Start a wildflower meadow

Continuing my RSPB home for nature plan I have set aside an area in the front garden for a wildflower meadow. Wildflowers creates a feast for bees, butterflies and other insects. From that it gives the birds another supply of food. There also very attractive looking.

RSPB link

The patch chosen is a little strip alongside the front path. It had nothing growing of any major use. A couple of dandelions, but no great variety for attracting insect life.

I started by turning over the soil and taking out the couple of dandelions.

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I broke up the soil to make it finer. Wildflower mix will generally find a way to grow, but might as well make it easier to take.

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I added a thin layer of compost from the heap to give the soil a layer of fresh nutrients. The soil in my garden is mainly clay, so the compost will hopefully help the flowers a little further.

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Then scattered a box of wildflower mix, a bag of seeds from the friends of the earth bee pack then a few poppy seeds and other seed packs.

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Lastly walked over to step it in and watered.

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I was concerned that it was too late in the year but watching a gardeners world episode it encouraged setting up an area pretty much any time except late Autumn and early Winter, so we’ll see what happens.

Currently we have not moved into the house so took across one bird feeder from the current house to see what comes in. So far just pigeons, but at this point of the year most birds will find their own food while insects are plentiful. We are by the sea, so slightly concerned that the seagulls will scare away some of my favourite garden birds, but will have to wait and see.

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I’ve potted some lavender. I like lavender as an insect attracting flower and cat repentant (don’t want the birds eaten), but it does badly in clay soil, so I’ll see if it can manage in pots.

I’ve added a insect home and butterfly home ticking off another home for nature activity.

Build a bee B&B

The garden is currently pretty wild, which I’m in favour of, but mainly just for slugs and snails. So I’ve worked on clearing the dandelion forest to claim a flower bed back. A good afternoons work digging and turning over.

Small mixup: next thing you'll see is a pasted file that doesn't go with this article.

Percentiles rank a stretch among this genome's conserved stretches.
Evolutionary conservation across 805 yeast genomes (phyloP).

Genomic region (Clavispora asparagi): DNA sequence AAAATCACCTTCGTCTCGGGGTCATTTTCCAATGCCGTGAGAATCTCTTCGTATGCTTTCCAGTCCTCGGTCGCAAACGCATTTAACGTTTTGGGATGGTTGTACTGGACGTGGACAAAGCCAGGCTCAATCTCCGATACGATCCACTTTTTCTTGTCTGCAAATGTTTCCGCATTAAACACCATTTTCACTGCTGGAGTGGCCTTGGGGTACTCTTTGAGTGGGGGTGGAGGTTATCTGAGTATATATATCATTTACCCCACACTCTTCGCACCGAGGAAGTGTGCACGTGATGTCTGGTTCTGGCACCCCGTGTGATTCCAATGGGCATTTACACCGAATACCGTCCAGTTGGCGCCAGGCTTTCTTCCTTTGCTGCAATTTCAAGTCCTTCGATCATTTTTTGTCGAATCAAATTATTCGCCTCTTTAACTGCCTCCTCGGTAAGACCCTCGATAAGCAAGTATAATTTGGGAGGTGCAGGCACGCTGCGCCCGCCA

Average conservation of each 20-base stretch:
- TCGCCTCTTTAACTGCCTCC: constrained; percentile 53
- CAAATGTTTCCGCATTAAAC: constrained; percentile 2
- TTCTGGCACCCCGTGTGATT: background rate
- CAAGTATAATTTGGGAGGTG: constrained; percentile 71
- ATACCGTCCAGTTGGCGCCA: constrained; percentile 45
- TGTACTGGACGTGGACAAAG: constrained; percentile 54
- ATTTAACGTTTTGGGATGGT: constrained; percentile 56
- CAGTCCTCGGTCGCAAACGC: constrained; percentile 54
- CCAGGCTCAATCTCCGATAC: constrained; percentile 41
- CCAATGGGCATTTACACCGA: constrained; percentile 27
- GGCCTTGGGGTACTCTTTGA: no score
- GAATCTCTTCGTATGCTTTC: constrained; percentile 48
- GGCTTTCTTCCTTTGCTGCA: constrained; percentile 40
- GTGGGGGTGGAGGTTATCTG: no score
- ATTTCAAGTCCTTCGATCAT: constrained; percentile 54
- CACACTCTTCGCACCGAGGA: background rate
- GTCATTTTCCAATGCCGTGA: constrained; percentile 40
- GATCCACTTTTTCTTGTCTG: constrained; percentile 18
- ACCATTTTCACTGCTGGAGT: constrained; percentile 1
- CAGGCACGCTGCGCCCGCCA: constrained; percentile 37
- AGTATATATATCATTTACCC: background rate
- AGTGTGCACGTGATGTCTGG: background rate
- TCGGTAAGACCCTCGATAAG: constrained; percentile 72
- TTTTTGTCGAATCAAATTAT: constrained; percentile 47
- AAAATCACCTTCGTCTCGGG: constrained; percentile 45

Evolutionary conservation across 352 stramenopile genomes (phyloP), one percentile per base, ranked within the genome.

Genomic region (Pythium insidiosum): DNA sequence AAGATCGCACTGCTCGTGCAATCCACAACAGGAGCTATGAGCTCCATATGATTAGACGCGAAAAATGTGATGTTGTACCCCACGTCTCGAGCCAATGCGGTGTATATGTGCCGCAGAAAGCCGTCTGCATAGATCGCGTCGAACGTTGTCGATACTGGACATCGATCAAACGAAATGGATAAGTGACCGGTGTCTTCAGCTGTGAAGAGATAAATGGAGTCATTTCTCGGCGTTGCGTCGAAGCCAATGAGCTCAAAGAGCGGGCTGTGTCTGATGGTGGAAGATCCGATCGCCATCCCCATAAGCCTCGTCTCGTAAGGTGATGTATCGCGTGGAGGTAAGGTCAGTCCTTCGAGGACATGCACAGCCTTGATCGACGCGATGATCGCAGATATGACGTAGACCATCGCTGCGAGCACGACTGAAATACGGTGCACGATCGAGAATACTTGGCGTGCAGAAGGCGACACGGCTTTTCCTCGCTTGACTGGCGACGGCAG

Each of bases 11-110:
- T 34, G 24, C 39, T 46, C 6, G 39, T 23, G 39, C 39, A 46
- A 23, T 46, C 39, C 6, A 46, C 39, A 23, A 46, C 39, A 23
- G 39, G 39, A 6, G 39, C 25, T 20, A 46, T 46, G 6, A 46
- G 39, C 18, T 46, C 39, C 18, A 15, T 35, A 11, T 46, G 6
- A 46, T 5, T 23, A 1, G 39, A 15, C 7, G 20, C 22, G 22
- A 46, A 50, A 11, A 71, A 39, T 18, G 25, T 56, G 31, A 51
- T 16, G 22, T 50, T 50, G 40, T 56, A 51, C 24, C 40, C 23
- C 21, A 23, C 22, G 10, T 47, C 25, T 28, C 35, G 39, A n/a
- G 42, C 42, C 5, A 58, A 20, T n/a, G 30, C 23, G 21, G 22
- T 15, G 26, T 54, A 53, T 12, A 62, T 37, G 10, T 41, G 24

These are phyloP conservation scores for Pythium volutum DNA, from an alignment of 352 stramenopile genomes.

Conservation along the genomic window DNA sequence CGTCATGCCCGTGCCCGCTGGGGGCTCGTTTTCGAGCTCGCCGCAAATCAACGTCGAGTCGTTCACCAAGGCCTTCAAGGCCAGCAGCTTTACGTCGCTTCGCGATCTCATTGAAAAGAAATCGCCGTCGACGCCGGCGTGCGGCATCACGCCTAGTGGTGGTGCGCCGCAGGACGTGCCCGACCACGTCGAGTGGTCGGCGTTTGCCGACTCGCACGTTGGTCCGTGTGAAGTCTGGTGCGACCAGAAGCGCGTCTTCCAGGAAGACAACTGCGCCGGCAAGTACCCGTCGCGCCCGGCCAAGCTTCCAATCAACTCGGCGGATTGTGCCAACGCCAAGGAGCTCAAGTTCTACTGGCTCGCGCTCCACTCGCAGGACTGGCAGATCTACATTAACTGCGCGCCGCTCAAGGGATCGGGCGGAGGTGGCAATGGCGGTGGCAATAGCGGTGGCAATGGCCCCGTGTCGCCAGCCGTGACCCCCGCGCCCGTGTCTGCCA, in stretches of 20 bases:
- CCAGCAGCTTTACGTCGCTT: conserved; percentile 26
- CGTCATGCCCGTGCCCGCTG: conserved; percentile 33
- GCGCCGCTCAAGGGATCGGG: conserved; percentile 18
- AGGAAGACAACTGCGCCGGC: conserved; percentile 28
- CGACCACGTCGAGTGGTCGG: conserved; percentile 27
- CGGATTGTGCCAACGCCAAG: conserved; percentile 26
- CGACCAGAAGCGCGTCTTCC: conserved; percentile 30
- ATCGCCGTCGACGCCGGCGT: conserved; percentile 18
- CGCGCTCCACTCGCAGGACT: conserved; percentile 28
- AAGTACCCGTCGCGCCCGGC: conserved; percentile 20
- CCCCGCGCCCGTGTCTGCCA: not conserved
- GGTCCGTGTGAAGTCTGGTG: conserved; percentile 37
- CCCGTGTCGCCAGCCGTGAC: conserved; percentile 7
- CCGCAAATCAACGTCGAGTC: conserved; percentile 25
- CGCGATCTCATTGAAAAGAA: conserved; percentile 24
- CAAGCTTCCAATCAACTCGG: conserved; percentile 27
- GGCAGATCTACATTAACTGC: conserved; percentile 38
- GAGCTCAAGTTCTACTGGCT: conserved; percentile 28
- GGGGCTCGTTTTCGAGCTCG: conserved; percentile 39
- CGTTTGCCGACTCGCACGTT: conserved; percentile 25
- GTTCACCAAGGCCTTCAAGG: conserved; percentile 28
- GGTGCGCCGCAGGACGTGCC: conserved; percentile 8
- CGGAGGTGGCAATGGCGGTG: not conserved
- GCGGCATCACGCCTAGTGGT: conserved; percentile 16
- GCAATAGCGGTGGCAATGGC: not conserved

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I’ve got some ivy ready to continue adding to the  on the fence. Very important for many moth species, spiders and giving some further cover.

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And a butterfly enjoying the garden.

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Highways and byways

I made a start on my RSPB nature plan yesterday. Currently I’m decorating the new house before moving in. Over the day I took a couple of breaks from painting to do a few gardening jobs.

I took the saw to the back gate to make a gap for hedgehogs and frogs as part of the highways and byways activity. This will give smaller animals a chance to get in and out of the garden past an otherwise impenetrable fence for many animals.The garden is currently pretty wild with overgrown grass and weeds filling the borders, so no issue with ground cover currently. We got some ivy giving cover along the back fence. Next year I think I’ll try and get some climbers maybe honeysuckle along the side fences.

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A hole for hedgehogs.

While I’m decorating I put up a few quick coconut bird feeders and a jar feeder before I move house properly and bring the bird feeders across. The new house is by the sea, so seen lots of gulls, but few garden birds so far. A few pigeons, but nothing else, so be interested to see if I get much else coming in.

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And a bird house above the compost heap where it’s got a bit of cover from a bush.

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Not much, but it’s a start.

Home for nature

As I prepare for moving house I want to plan the new garden for being as wildlife friendly as possible. My current garden has improved over the three years I’ve been in, but this time want to get more going from the off.